Teachers’ hospital visits not limited, AON Minet clarifies.
The number of times a teacher can seek medical care in approved medical facilities should not be limited, according to the insurance company in charge of the scheme.
AON Minet Kenya CEO Sammy Muthui stated that some service providers had misinterpreted the seven-day rule in order to frustrate teachers and then accuse the insurer of mishandling them.
“We like the truth and own up when there are problems and try to solve them. Under the seven-day rule, there is no limitation to treatment… There is no limit on the number of visits but providers, because they are motivated to make more money, misinterpret the rule and then distress our teachers,” he said at a media workshop.
Muthui stated that Minet Kenya had begun disciplinary action against service providers who misinterpreted the rule.
He stated that if a member returns to the hospital within seven days for the same condition, the agreement requires that the member be attended to and that the visit not be charged to the members’ account.
This means that the teacher should never be asked to pay out of his or her own pocket.
“It is rogue service providers who want to charge capitation more times than they are allowed,” said Muthui.
“The seven-day rule should be for that incident that was treated. Even when someone is paying in cash, if you go for dressing, you do not get charged for consultation every time. We have not seen a situation where a dependent is locked out because of the seven-day rule and if there are such cases it should not happen.”
Muthui stated that in the payer-provider capitation agreement, the latter is required to provide quality services to all teachers without requiring a return to the hospital for primary healthcare unless for a different diagnosis or complication.
“Please note that there are no daily limits for outpatient services. Based on the capitation agreement with the service providers, the service provider is required to provide all the services required as per the diagnosis and the mode of treatment.”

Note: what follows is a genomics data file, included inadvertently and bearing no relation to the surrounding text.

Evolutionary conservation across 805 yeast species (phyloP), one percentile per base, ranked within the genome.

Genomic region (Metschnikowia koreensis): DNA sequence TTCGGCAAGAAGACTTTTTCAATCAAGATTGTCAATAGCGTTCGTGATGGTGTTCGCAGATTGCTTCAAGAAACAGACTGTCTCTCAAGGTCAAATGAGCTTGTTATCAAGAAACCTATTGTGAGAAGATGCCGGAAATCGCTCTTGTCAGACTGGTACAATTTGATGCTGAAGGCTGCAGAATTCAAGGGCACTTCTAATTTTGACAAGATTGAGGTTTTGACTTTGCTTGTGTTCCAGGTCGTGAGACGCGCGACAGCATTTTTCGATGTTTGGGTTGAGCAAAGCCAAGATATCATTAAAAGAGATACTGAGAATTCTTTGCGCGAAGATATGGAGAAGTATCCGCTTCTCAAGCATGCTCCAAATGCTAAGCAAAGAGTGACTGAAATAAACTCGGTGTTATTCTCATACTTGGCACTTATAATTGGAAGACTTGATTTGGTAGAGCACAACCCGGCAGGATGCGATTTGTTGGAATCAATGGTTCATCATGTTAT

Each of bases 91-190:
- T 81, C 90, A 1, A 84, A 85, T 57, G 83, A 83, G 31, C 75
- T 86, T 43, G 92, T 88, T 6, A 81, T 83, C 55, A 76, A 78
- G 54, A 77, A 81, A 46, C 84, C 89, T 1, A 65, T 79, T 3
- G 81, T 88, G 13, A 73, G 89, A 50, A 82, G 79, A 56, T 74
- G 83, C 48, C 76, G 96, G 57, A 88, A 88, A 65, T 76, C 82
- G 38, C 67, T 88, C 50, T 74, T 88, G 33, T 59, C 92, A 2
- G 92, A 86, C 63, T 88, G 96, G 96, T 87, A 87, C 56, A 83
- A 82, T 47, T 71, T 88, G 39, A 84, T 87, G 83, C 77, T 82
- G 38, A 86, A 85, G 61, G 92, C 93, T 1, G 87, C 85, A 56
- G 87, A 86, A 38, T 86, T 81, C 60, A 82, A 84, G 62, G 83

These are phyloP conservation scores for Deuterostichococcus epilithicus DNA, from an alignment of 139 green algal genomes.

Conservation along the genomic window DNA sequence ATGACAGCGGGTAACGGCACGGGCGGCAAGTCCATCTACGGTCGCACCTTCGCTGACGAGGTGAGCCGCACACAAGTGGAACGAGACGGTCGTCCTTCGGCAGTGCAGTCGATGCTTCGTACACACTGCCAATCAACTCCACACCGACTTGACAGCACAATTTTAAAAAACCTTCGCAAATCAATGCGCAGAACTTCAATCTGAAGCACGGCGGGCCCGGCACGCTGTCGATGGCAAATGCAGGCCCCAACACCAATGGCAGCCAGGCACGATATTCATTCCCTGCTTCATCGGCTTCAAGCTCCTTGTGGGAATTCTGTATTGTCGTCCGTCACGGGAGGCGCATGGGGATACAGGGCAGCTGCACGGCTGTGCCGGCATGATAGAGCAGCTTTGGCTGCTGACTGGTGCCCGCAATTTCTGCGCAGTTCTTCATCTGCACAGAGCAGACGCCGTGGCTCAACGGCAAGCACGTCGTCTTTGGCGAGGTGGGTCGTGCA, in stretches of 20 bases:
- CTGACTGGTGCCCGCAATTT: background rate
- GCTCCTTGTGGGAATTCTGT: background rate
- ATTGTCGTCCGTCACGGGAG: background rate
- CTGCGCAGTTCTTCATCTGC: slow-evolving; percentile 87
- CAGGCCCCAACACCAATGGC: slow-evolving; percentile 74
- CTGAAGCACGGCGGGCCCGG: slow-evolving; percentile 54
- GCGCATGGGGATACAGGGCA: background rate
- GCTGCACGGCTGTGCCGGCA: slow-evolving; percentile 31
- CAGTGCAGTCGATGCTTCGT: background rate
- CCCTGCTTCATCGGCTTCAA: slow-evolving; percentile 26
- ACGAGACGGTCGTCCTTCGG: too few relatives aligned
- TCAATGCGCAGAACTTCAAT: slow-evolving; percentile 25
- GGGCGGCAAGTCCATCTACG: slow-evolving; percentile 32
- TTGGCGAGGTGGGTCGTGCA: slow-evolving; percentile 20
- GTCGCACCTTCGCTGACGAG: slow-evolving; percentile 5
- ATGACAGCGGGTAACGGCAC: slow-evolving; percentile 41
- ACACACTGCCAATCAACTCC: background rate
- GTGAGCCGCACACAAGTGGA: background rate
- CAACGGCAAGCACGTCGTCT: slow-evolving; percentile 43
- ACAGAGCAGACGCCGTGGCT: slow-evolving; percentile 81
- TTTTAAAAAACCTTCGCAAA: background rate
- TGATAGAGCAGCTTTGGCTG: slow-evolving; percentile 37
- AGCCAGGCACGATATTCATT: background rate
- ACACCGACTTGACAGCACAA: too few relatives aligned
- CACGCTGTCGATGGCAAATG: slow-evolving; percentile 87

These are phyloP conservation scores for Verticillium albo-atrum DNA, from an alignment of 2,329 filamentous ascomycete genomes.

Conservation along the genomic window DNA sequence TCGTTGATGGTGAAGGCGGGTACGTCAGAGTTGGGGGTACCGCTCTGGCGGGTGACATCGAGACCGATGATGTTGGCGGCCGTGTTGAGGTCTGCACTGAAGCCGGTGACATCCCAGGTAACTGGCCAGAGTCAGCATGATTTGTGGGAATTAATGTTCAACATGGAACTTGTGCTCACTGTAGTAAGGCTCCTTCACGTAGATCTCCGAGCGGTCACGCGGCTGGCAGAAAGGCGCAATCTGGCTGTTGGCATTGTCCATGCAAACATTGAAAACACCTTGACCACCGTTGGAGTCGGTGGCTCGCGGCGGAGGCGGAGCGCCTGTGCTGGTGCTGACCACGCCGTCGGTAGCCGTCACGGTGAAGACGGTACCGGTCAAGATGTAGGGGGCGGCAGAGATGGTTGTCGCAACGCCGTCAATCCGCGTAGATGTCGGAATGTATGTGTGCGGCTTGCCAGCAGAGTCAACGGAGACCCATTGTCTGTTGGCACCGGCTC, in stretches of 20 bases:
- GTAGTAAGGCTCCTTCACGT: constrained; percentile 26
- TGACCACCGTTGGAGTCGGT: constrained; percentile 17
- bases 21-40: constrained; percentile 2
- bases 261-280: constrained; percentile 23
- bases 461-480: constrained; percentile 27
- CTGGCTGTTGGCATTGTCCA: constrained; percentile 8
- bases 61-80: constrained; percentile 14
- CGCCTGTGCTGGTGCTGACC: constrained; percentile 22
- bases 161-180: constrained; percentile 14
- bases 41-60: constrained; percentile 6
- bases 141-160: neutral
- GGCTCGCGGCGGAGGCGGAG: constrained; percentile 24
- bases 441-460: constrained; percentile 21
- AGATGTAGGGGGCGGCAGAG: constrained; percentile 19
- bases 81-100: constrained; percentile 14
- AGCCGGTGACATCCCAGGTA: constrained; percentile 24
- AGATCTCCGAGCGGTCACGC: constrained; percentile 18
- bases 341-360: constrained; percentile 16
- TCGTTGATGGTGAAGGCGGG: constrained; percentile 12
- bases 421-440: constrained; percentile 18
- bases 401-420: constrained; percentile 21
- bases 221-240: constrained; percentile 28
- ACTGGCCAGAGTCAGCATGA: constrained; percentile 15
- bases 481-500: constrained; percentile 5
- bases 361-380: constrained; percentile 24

Since 2015, Minet Kenya has been contracted by the Teachers Service Commission (TSC) to manage the teachers’ medical scheme.
Muthui stated that in order to reach out to more teachers, they have increased the number of providers, including government hospitals, so those remote areas can be served.
He stated that the insurer is in discussions with the Council of Governors to allow the insurer to accredit all government hospitals, though the challenge is that most do not have the administrative capability to perform all of the required online transactions.
“There are cases of inadequate service providers in some areas and we have to work with what is on the ground but that does not mean we can just work with everyone. Sometimes we even blacklist some providers and have about 20 cases for service providers across the country,” he said.
Minet Kenya currently works with 34 public facilities that have been added to the service providers’ panel.
In total, 577 outpatient, 367 inpatient, 338 maternity, 95 optical, and 154 dental service providers are located across all 47 counties.
Teachers used to receive a monthly medical allowance ranging from Sh954 to Sh4,412.
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However, there was a policy shift to provide teachers with a medical plan to improve their well-being.
Due to budgetary constraints, TSC chose a hybrid insurance model that included a capitation financing model and a fully insured component.
“This scheme continues to cushion 341,760 teachers and 1.7 million households against the Covid-19 pandemic,” says the TSC.